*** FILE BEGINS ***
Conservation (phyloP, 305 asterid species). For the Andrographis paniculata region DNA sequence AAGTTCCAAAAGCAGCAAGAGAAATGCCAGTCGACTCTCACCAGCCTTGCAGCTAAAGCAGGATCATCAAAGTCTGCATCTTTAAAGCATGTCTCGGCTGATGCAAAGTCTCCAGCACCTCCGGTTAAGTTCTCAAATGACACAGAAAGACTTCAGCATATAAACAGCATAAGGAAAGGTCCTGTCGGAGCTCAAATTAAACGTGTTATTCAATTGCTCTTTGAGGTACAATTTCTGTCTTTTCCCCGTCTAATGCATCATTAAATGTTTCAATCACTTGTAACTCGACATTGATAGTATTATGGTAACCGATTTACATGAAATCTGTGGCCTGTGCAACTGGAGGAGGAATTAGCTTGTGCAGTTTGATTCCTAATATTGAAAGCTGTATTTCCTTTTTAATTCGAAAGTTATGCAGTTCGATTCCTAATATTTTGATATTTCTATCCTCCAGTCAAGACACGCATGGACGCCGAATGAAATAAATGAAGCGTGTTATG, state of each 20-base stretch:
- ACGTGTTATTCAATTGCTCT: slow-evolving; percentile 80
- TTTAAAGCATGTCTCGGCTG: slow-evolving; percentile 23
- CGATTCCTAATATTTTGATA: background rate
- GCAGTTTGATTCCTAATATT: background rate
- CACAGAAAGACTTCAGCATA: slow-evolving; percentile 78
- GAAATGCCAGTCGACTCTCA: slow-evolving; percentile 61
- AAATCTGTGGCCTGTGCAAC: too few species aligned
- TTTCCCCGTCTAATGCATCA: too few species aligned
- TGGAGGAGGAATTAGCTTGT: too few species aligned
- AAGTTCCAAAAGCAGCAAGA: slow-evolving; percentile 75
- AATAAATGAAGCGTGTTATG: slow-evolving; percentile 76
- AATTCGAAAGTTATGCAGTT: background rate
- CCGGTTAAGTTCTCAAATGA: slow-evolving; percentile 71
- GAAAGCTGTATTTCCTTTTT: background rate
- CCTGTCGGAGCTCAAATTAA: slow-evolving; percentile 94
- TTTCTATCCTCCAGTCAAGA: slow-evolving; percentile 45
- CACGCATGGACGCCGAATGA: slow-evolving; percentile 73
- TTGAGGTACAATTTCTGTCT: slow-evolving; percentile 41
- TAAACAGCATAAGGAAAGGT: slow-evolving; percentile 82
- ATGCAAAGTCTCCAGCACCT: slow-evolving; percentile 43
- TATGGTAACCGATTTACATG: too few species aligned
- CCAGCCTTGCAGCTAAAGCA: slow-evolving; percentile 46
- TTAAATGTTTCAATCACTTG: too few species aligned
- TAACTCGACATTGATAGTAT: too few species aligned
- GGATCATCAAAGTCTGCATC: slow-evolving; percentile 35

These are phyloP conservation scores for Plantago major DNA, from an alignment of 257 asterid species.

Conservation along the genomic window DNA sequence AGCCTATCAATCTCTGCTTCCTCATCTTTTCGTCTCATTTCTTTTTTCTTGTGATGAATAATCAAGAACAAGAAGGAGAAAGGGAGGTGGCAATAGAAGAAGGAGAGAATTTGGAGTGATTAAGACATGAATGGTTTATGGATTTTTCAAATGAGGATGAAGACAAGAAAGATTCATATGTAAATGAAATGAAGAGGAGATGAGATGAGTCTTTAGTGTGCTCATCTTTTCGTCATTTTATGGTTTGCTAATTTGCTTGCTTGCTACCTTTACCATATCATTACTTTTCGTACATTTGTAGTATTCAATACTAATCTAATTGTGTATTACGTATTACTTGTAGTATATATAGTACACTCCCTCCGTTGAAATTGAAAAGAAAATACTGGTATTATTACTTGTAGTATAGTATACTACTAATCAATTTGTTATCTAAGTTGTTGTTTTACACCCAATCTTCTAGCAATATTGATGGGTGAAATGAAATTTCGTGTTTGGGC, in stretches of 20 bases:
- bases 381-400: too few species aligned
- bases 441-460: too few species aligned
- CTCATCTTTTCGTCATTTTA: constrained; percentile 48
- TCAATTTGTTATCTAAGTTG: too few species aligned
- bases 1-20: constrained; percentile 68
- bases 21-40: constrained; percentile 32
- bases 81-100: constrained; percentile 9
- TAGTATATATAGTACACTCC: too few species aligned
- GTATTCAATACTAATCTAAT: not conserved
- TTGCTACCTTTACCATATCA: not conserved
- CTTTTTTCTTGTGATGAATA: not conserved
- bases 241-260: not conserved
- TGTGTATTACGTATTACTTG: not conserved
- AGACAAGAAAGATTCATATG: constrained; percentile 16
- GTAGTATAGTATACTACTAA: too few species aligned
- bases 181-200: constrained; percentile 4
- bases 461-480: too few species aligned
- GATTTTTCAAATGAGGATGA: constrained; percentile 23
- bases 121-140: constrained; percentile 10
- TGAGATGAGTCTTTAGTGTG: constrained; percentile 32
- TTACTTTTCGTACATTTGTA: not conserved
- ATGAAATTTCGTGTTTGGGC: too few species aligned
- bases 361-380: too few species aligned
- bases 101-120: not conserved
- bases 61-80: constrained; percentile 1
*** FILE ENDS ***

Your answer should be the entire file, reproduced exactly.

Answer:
Conservation (phyloP, 305 asterid species). For the Andrographis paniculata region DNA sequence AAGTTCCAAAAGCAGCAAGAGAAATGCCAGTCGACTCTCACCAGCCTTGCAGCTAAAGCAGGATCATCAAAGTCTGCATCTTTAAAGCATGTCTCGGCTGATGCAAAGTCTCCAGCACCTCCGGTTAAGTTCTCAAATGACACAGAAAGACTTCAGCATATAAACAGCATAAGGAAAGGTCCTGTCGGAGCTCAAATTAAACGTGTTATTCAATTGCTCTTTGAGGTACAATTTCTGTCTTTTCCCCGTCTAATGCATCATTAAATGTTTCAATCACTTGTAACTCGACATTGATAGTATTATGGTAACCGATTTACATGAAATCTGTGGCCTGTGCAACTGGAGGAGGAATTAGCTTGTGCAGTTTGATTCCTAATATTGAAAGCTGTATTTCCTTTTTAATTCGAAAGTTATGCAGTTCGATTCCTAATATTTTGATATTTCTATCCTCCAGTCAAGACACGCATGGACGCCGAATGAAATAAATGAAGCGTGTTATG, state of each 20-base stretch:
- ACGTGTTATTCAATTGCTCT: slow-evolving; percentile 80
- TTTAAAGCATGTCTCGGCTG: slow-evolving; percentile 23
- CGATTCCTAATATTTTGATA: background rate
- GCAGTTTGATTCCTAATATT: background rate
- CACAGAAAGACTTCAGCATA: slow-evolving; percentile 78
- GAAATGCCAGTCGACTCTCA: slow-evolving; percentile 61
- AAATCTGTGGCCTGTGCAAC: too few species aligned
- TTTCCCCGTCTAATGCATCA: too few species aligned
- TGGAGGAGGAATTAGCTTGT: too few species aligned
- AAGTTCCAAAAGCAGCAAGA: slow-evolving; percentile 75
- AATAAATGAAGCGTGTTATG: slow-evolving; percentile 76
- AATTCGAAAGTTATGCAGTT: background rate
- CCGGTTAAGTTCTCAAATGA: slow-evolving; percentile 71
- GAAAGCTGTATTTCCTTTTT: background rate
- CCTGTCGGAGCTCAAATTAA: slow-evolving; percentile 94
- TTTCTATCCTCCAGTCAAGA: slow-evolving; percentile 45
- CACGCATGGACGCCGAATGA: slow-evolving; percentile 73
- TTGAGGTACAATTTCTGTCT: slow-evolving; percentile 41
- TAAACAGCATAAGGAAAGGT: slow-evolving; percentile 82
- ATGCAAAGTCTCCAGCACCT: slow-evolving; percentile 43
- TATGGTAACCGATTTACATG: too few species aligned
- CCAGCCTTGCAGCTAAAGCA: slow-evolving; percentile 46
- TTAAATGTTTCAATCACTTG: too few species aligned
- TAACTCGACATTGATAGTAT: too few species aligned
- GGATCATCAAAGTCTGCATC: slow-evolving; percentile 35

These are phyloP conservation scores for Plantago major DNA, from an alignment of 257 asterid species.

Conservation along the genomic window DNA sequence AGCCTATCAATCTCTGCTTCCTCATCTTTTCGTCTCATTTCTTTTTTCTTGTGATGAATAATCAAGAACAAGAAGGAGAAAGGGAGGTGGCAATAGAAGAAGGAGAGAATTTGGAGTGATTAAGACATGAATGGTTTATGGATTTTTCAAATGAGGATGAAGACAAGAAAGATTCATATGTAAATGAAATGAAGAGGAGATGAGATGAGTCTTTAGTGTGCTCATCTTTTCGTCATTTTATGGTTTGCTAATTTGCTTGCTTGCTACCTTTACCATATCATTACTTTTCGTACATTTGTAGTATTCAATACTAATCTAATTGTGTATTACGTATTACTTGTAGTATATATAGTACACTCCCTCCGTTGAAATTGAAAAGAAAATACTGGTATTATTACTTGTAGTATAGTATACTACTAATCAATTTGTTATCTAAGTTGTTGTTTTACACCCAATCTTCTAGCAATATTGATGGGTGAAATGAAATTTCGTGTTTGGGC, in stretches of 20 bases:
- bases 381-400: too few species aligned
- bases 441-460: too few species aligned
- CTCATCTTTTCGTCATTTTA: constrained; percentile 48
- TCAATTTGTTATCTAAGTTG: too few species aligned
- bases 1-20: constrained; percentile 68
- bases 21-40: constrained; percentile 32
- bases 81-100: constrained; percentile 9
- TAGTATATATAGTACACTCC: too few species aligned
- GTATTCAATACTAATCTAAT: not conserved
- TTGCTACCTTTACCATATCA: not conserved
- CTTTTTTCTTGTGATGAATA: not conserved
- bases 241-260: not conserved
- TGTGTATTACGTATTACTTG: not conserved
- AGACAAGAAAGATTCATATG: constrained; percentile 16
- GTAGTATAGTATACTACTAA: too few species aligned
- bases 181-200: constrained; percentile 4
- bases 461-480: too few species aligned
- GATTTTTCAAATGAGGATGA: constrained; percentile 23
- bases 121-140: constrained; percentile 10
- TGAGATGAGTCTTTAGTGTG: constrained; percentile 32
- TTACTTTTCGTACATTTGTA: not conserved
- ATGAAATTTCGTGTTTGGGC: too few species aligned
- bases 361-380: too few species aligned
- bases 101-120: not conserved
- bases 61-80: constrained; percentile 1